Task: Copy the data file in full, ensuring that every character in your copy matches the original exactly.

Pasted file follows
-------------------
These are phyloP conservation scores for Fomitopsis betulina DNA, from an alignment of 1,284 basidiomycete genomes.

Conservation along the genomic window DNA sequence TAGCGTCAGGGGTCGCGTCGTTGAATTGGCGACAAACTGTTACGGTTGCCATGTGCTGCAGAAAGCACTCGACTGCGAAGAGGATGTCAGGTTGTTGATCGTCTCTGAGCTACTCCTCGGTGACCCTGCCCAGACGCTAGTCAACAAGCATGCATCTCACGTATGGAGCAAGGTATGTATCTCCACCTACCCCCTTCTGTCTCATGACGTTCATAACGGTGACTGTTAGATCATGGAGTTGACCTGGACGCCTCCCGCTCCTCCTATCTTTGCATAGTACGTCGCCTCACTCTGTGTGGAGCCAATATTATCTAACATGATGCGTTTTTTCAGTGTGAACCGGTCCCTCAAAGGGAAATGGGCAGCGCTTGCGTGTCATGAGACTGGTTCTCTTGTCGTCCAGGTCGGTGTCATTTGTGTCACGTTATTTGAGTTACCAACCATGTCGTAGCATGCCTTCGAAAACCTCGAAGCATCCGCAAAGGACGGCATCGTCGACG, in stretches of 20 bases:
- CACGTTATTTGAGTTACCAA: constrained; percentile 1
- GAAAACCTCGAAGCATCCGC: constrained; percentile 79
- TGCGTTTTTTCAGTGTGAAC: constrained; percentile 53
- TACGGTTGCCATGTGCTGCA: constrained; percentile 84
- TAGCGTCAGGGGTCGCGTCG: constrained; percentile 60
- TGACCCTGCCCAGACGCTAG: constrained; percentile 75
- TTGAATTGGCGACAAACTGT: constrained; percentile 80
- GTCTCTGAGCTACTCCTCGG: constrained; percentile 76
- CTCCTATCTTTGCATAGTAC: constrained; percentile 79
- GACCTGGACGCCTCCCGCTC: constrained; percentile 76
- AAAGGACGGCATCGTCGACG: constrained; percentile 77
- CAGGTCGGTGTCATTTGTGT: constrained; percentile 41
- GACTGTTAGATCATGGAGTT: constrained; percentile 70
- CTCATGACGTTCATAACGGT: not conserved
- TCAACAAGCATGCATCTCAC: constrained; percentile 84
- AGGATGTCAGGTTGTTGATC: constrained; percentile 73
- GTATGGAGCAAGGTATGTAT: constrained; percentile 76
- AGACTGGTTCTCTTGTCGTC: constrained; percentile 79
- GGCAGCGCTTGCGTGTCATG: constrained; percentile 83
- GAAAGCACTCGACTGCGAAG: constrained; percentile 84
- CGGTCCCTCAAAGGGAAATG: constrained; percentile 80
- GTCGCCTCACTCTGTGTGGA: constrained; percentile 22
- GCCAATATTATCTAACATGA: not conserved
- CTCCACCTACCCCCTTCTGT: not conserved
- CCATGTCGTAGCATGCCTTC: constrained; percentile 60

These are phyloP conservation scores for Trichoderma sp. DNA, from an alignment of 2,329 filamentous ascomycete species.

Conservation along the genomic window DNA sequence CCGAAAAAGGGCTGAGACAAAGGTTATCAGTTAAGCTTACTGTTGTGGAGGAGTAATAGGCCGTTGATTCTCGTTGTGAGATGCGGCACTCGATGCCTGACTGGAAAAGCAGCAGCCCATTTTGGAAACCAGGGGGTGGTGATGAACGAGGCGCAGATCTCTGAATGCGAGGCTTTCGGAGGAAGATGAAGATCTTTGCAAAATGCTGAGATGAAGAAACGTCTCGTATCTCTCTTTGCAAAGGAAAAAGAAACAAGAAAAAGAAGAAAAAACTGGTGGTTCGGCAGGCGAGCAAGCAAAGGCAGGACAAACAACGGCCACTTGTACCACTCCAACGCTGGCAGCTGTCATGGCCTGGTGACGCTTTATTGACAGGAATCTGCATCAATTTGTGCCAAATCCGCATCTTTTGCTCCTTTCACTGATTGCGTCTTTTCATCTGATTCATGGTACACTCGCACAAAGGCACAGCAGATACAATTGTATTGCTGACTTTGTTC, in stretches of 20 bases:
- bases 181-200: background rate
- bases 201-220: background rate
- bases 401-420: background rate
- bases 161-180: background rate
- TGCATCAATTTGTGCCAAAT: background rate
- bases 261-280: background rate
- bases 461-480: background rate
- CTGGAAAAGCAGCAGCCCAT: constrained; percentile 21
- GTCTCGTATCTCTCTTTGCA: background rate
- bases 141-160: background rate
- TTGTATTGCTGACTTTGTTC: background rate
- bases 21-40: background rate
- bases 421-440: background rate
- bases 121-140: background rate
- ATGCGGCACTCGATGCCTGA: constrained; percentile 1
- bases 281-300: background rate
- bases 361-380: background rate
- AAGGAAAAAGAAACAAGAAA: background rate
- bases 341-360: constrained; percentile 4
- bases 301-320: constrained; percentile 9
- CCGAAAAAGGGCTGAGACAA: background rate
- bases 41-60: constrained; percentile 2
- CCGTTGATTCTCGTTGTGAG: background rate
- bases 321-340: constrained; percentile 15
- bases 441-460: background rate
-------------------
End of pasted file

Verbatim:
These are phyloP conservation scores for Fomitopsis betulina DNA, from an alignment of 1,284 basidiomycete genomes.

Conservation along the genomic window DNA sequence TAGCGTCAGGGGTCGCGTCGTTGAATTGGCGACAAACTGTTACGGTTGCCATGTGCTGCAGAAAGCACTCGACTGCGAAGAGGATGTCAGGTTGTTGATCGTCTCTGAGCTACTCCTCGGTGACCCTGCCCAGACGCTAGTCAACAAGCATGCATCTCACGTATGGAGCAAGGTATGTATCTCCACCTACCCCCTTCTGTCTCATGACGTTCATAACGGTGACTGTTAGATCATGGAGTTGACCTGGACGCCTCCCGCTCCTCCTATCTTTGCATAGTACGTCGCCTCACTCTGTGTGGAGCCAATATTATCTAACATGATGCGTTTTTTCAGTGTGAACCGGTCCCTCAAAGGGAAATGGGCAGCGCTTGCGTGTCATGAGACTGGTTCTCTTGTCGTCCAGGTCGGTGTCATTTGTGTCACGTTATTTGAGTTACCAACCATGTCGTAGCATGCCTTCGAAAACCTCGAAGCATCCGCAAAGGACGGCATCGTCGACG, in stretches of 20 bases:
- CACGTTATTTGAGTTACCAA: constrained; percentile 1
- GAAAACCTCGAAGCATCCGC: constrained; percentile 79
- TGCGTTTTTTCAGTGTGAAC: constrained; percentile 53
- TACGGTTGCCATGTGCTGCA: constrained; percentile 84
- TAGCGTCAGGGGTCGCGTCG: constrained; percentile 60
- TGACCCTGCCCAGACGCTAG: constrained; percentile 75
- TTGAATTGGCGACAAACTGT: constrained; percentile 80
- GTCTCTGAGCTACTCCTCGG: constrained; percentile 76
- CTCCTATCTTTGCATAGTAC: constrained; percentile 79
- GACCTGGACGCCTCCCGCTC: constrained; percentile 76
- AAAGGACGGCATCGTCGACG: constrained; percentile 77
- CAGGTCGGTGTCATTTGTGT: constrained; percentile 41
- GACTGTTAGATCATGGAGTT: constrained; percentile 70
- CTCATGACGTTCATAACGGT: not conserved
- TCAACAAGCATGCATCTCAC: constrained; percentile 84
- AGGATGTCAGGTTGTTGATC: constrained; percentile 73
- GTATGGAGCAAGGTATGTAT: constrained; percentile 76
- AGACTGGTTCTCTTGTCGTC: constrained; percentile 79
- GGCAGCGCTTGCGTGTCATG: constrained; percentile 83
- GAAAGCACTCGACTGCGAAG: constrained; percentile 84
- CGGTCCCTCAAAGGGAAATG: constrained; percentile 80
- GTCGCCTCACTCTGTGTGGA: constrained; percentile 22
- GCCAATATTATCTAACATGA: not conserved
- CTCCACCTACCCCCTTCTGT: not conserved
- CCATGTCGTAGCATGCCTTC: constrained; percentile 60

These are phyloP conservation scores for Trichoderma sp. DNA, from an alignment of 2,329 filamentous ascomycete species.

Conservation along the genomic window DNA sequence CCGAAAAAGGGCTGAGACAAAGGTTATCAGTTAAGCTTACTGTTGTGGAGGAGTAATAGGCCGTTGATTCTCGTTGTGAGATGCGGCACTCGATGCCTGACTGGAAAAGCAGCAGCCCATTTTGGAAACCAGGGGGTGGTGATGAACGAGGCGCAGATCTCTGAATGCGAGGCTTTCGGAGGAAGATGAAGATCTTTGCAAAATGCTGAGATGAAGAAACGTCTCGTATCTCTCTTTGCAAAGGAAAAAGAAACAAGAAAAAGAAGAAAAAACTGGTGGTTCGGCAGGCGAGCAAGCAAAGGCAGGACAAACAACGGCCACTTGTACCACTCCAACGCTGGCAGCTGTCATGGCCTGGTGACGCTTTATTGACAGGAATCTGCATCAATTTGTGCCAAATCCGCATCTTTTGCTCCTTTCACTGATTGCGTCTTTTCATCTGATTCATGGTACACTCGCACAAAGGCACAGCAGATACAATTGTATTGCTGACTTTGTTC, in stretches of 20 bases:
- bases 181-200: background rate
- bases 201-220: background rate
- bases 401-420: background rate
- bases 161-180: background rate
- TGCATCAATTTGTGCCAAAT: background rate
- bases 261-280: background rate
- bases 461-480: background rate
- CTGGAAAAGCAGCAGCCCAT: constrained; percentile 21
- GTCTCGTATCTCTCTTTGCA: background rate
- bases 141-160: background rate
- TTGTATTGCTGACTTTGTTC: background rate
- bases 21-40: background rate
- bases 421-440: background rate
- bases 121-140: background rate
- ATGCGGCACTCGATGCCTGA: constrained; percentile 1
- bases 281-300: background rate
- bases 361-380: background rate
- AAGGAAAAAGAAACAAGAAA: background rate
- bases 341-360: constrained; percentile 4
- bases 301-320: constrained; percentile 9
- CCGAAAAAGGGCTGAGACAA: background rate
- bases 41-60: constrained; percentile 2
- CCGTTGATTCTCGTTGTGAG: background rate
- bases 321-340: constrained; percentile 15
- bases 441-460: background rate